Arequipa sits at a very manageable altitude, has over 300 days of sunshine a year and is a mecca for culture-, history- and food lovers.
1. The Weather, Altitude and Size of the City
Arequipa sits at a very manageable altitude of 7,600 feet (2,300 meters) right at the convergence zone between the Atacama Desert and the high Andes. The city boasts 300 days of sunshine a year on average, low humidity, and average daytime temperatures in the low 70’s—in other words, it’s an absolutely splendid climate.
For travellers who are worried about how the high altitude is going to affect them in Cusco (11,200 feet) or Lake Titicaca (12,500 feet), Arequipa makes a perfect acclimatization stop for a couple of nights before moving on to higher elevations. Also, if you like nice weather, consider that during the “high season” of tourism in Peru between June through August, Lima is cloaked in cold heavy fog those months while Arequipa is marvellous.
Arequipa is Peru’s second largest city, so flights from Lima (only 1:20 hrs. flight time) are leaving almost every half an hour from sunset to sundown, so you can pretty much connect right to Arequipa on arrival in Lima easily, and then fly directly on to Cusco from Arequipa. Also, if you want the culture and vibrancy that a city offers, but are turned off by traffic and total mass humanity of Lima, Arequipa is only about a million people vs the nine million of Lima. It’s a very manageable size and a joy to explore on foot or by short car trips. Combine the weather, elevation, size, and all there is to do in Arequipa, and it makes a great alternative to Lima for the right travellers.
2. The Variety of Things to Do
Being Peru’s second largest city, Arequipa offers visitors a huge variety of experiences. It’s also easily escaped, if you like cities but need some outdoor time as well. There is fantastic white-water rafting, mountain biking, hiking, and horseback riding right around the city outskirts.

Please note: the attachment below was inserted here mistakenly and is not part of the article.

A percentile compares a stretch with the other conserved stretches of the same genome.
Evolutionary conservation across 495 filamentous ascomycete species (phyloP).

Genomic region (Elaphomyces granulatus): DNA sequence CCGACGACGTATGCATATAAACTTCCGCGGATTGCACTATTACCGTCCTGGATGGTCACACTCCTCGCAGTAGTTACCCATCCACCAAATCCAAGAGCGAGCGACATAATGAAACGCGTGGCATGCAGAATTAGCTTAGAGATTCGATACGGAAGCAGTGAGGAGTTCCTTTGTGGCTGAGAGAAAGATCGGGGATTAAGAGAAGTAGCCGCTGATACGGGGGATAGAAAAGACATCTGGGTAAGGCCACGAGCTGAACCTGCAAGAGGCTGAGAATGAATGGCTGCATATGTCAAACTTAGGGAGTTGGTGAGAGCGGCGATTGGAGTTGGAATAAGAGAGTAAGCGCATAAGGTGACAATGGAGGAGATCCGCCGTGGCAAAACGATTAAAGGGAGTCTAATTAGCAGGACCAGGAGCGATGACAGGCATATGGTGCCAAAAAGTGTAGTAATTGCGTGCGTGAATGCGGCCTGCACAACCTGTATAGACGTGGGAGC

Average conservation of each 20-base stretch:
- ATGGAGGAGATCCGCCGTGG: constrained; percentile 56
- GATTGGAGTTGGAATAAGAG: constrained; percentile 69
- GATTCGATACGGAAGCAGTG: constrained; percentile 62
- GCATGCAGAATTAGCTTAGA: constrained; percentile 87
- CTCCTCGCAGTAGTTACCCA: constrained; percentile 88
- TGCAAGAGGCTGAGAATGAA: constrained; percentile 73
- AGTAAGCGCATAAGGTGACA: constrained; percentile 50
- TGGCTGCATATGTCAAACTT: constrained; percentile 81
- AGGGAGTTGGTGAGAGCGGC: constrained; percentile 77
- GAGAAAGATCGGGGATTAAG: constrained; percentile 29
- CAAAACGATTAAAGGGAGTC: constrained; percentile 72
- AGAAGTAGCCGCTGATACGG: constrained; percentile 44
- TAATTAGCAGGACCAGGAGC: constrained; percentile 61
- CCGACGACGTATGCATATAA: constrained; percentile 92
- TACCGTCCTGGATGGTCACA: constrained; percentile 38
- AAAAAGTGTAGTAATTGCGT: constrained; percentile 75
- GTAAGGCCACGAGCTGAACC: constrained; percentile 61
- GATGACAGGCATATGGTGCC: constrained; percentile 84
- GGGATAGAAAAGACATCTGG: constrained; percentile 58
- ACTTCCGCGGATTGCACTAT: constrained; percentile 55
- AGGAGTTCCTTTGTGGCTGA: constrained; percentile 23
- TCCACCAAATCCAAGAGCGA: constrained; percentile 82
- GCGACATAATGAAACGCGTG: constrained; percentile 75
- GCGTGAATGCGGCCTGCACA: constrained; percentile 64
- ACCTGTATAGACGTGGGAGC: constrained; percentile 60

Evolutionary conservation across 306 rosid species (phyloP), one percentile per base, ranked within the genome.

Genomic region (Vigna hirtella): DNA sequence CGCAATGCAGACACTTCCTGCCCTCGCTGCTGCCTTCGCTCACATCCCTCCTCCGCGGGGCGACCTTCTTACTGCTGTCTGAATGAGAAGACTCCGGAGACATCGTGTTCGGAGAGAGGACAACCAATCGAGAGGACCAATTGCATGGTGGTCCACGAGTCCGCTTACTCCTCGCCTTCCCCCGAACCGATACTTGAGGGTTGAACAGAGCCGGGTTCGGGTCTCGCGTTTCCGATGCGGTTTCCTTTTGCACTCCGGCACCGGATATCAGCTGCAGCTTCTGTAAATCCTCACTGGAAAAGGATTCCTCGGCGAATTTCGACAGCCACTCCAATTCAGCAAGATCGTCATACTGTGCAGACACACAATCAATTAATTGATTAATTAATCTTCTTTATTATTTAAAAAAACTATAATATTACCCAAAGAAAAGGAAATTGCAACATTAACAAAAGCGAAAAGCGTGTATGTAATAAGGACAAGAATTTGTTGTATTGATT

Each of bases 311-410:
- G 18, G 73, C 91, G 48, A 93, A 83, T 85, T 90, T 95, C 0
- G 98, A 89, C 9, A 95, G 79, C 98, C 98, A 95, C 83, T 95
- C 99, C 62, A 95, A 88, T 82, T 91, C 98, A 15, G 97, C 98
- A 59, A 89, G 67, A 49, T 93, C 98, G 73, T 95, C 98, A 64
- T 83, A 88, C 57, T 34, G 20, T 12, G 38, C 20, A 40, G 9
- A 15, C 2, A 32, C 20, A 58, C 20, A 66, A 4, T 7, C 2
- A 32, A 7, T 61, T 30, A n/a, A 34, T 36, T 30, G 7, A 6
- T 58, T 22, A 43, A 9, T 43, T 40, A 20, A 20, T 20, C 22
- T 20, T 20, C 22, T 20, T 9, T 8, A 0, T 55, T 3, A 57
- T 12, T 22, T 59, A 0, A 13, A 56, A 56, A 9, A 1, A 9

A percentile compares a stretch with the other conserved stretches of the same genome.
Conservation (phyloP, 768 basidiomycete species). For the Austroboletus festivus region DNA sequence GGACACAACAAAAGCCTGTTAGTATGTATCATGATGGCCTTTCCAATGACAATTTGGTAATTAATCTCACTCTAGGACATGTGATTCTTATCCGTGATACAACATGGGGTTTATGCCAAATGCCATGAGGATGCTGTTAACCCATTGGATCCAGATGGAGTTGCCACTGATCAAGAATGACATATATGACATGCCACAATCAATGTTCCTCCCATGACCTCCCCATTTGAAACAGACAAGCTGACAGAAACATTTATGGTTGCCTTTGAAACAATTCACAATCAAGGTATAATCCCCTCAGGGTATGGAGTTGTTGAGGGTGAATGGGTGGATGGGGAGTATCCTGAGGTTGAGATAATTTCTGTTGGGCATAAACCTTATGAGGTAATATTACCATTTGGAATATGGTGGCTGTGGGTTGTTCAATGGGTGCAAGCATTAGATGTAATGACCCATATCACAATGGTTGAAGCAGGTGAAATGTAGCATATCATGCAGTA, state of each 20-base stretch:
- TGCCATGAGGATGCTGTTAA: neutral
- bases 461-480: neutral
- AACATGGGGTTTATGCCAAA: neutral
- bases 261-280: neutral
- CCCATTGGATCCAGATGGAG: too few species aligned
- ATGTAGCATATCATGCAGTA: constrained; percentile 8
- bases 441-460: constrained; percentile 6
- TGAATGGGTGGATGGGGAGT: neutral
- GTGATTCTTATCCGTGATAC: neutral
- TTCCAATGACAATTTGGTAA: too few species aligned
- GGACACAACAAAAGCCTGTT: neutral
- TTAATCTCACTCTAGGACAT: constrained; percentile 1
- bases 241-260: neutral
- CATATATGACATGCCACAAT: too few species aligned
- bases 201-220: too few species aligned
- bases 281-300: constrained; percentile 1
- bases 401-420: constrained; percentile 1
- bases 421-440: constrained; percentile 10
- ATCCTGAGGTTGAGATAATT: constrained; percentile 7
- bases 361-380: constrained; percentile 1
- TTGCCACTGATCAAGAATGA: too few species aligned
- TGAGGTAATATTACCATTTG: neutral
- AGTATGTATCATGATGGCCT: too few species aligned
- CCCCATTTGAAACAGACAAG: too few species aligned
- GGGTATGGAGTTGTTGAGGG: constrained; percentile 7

Arequipa is extremely picturesque on many levels. The city is ringed by three huge volcanoes which can be seen from the city centre (Misti, Chachani, and Pichu Pichu) and are snow-capped during certain times of the year.
Due to these volcanoes, the entire city is built using a blocks of bright white volcanic stone called “sillar” which are often painted bright colours that give it an almost Portuguese flair of sophistication. The architecture in Arequipa is one-of-a-kind due to the use of this stone, and a joy to lay your eyes on.
The most visited attraction in Arequipa is the Santa Catalina Monastery which is a sprawling historical complex right in the city centre—a wonderful meditative experience is to just wander through this complex as you soak up the colours, textures, and serenity of this monastic oasis in the city centre.
For museums, Arequipa has a total jewel in the “Museum of Andean Sanctuaries.” This museum houses “Juanita the Ice Maiden;” the mummy of a young girl who was sacrificed during an Incan ritual on nearby Mount Ampato sometime between 1450-1480. She was discovered by mountain climbers in 1995. The high dry air kept her perfectly preserved—even her braided hair and the contents of her stomach were perfectly preserved. (In fact, most confirmed research that has been done on Incan ceremonial customs stems from Juanita.) The museum provides an incredible background in understanding the Incas connection with the earth.